Development Progress Report, week 36

A week off for complex life-stuff and self-care, and we’re back.

It’s tricky to regain momentum on a project, once that momentum is broken, but it’s still quite possible to do. Just keep plugging away at it, because momentum tends to build slowly. Ironically, it’s that slow build-up that makes it last.

So, not much work this week, as I get back into things, but nevertheless, I feel it was some solid stuff.


Building on week 35’s widget customisations, I realised that there were widget elements that you probably didn’t want to touch when modifying an existing widget (control IDs, for example), so I altered the parsing a little to allow you to specify a field to remain untouched.

One thing led to another, and I decided to start the framework for adjusting the z-stacking-order of widgets. Z-order is important, as it determines which widgets are drawn in front of which other widgets.

Previously, widgets were referred to by a widget-handle, and that handle internally was nothing more than the index of a widget in a container. Widgets that were created later had higher indexes, and were drawn later than (that is, in front of) widgets with a lower index.

If I was going to allow changes to z-ordering, I had to decouple handles from indexes. So I did.

Handles still start out as widget list indices (because they have to be¬†something), but they’re indirect, and the actual index of the widget can now be changed. A widget can be moved up or down in the Z-stacking-order (changing its index) without the handle of the widget changing.

This allows me (or the story author, once I’ve got some more code done) to introduce arbitrary widgets (I’m expecting images/sprites) at any level of the interface, and adjust their Z-stacking-order at will. Want to blot the whole screen out with an image? That’ll be possible.

Early days, though. The underlying support now exists, and I can build up that framework later.

Assistive stuff


Under Windows, you can toggle on the Windows Assistive Voice, and Argus will try to use that to read the story to you. It isn’t perfect yet, as it doesn’t read out choices yet, or modal confirmation dialogues, but we’re getting there.

There are some TTS (text-to-speech) options on other platforms, but I hadn’t gotten any further than using the one provided in Windows, so the code was a little sparse and unfocused. That’s all been modularised now, so it should be easy to initialise/use/deinitialise TTS output systems on different platforms. Or, at least, easy to drop the code in for them, when I get around to it.

Keyboard controls

Another part of assistive tech is keyboard use. You shouldn’t need the mouse to play the game. Modal dialogues are now keyboard driven, and so are choices (you can use the number keys to select an option, though that isn’t obvious).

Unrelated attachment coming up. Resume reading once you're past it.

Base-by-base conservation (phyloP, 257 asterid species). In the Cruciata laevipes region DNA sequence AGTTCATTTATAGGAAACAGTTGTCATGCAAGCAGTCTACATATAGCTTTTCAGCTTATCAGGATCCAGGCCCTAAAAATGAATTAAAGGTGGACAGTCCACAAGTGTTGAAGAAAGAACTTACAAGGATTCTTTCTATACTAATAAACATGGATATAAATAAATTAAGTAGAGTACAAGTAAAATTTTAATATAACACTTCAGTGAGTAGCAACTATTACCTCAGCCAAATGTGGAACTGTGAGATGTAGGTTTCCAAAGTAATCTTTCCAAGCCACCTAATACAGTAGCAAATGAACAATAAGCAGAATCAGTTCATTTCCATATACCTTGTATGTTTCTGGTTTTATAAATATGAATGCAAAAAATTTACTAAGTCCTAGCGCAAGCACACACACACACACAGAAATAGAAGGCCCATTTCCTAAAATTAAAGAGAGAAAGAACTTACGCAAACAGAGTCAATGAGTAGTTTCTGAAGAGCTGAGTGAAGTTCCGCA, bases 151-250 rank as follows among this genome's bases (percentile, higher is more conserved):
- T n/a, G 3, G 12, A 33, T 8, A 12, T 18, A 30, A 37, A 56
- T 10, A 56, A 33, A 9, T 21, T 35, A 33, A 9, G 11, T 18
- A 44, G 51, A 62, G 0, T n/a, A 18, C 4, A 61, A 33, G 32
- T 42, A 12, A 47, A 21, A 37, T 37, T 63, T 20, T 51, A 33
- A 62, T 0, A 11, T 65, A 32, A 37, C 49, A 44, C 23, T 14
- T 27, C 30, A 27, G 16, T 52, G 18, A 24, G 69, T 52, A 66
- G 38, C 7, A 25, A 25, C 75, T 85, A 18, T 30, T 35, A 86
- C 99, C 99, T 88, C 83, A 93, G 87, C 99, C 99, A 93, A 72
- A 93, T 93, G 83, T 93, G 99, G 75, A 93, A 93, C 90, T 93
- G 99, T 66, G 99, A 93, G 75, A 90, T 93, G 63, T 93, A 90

I’m not yet sure how I’m going to integrate controller support with that yet. Maybe a movable cursor on choices? Maybe map some controller buttons? Reply hazy. Have to think on that some more.

There are some sections of the interface that don’t fully support keyboard/game-controller controls as well. The character-selection interface has limited support, and the preferences/load/save screens have no support at all. Most of the options you really have to have as an impaired user can be activated¬†via function keys, though. Again, some more thought is required.

If you’re vision-impaired, or have motor-problems that shouldn’t limit your enjoyment of the game. I just need to work on that some more.

Error handling

Pretty much all errors fall into two categories. Either, the author of the story bungled something that the story-compiler didn’t catch, and it causes Argus to go wrong, or Argus is missing critical files.

Mostly, when this sort of thing happened, I called abort(), which threw me to the debugger, but isn’t exactly a friendly thing to do to a user, who at least wants some clues about what is going on.

In both of these categories we have both fatal and non-fatal errors. Non-fatal errors generate an on-screen notice (at the top), just letting you know that they’ve happened. More detail goes into the log-file, and Argus tries to carry on anyway.

Fatal errors are things that stop the Argus from continuing at all. There’s a new screen for that, which handles pretty much every kind of bungle you can imagine, reporting it, before allowing the user to exit.

The only kind it really can’t handle is the possibility that it lacks even the resources to produce that screen. In which case, there’s a fallback error dialogue for that too.

It’s still possible to crash and burn without generating a proper error report to the user, but I’m closing in on those cases, and I’m confident that they’ll be caught soon enough.

Additional bits

Anywhere I handle time in the code, I have refit to use C++-11/14’s chrono library, with only a very few exceptions.

It makes dealing with time-quantities a great deal simpler and provides distinct types for doing it. It’s just a little thing, really, but it makes the code easier to read and easier to understand, and that’s good for me.

And that’s it, actually. Just four hours this week, which isn’t much, but I’m satisfied with the amount that I got done.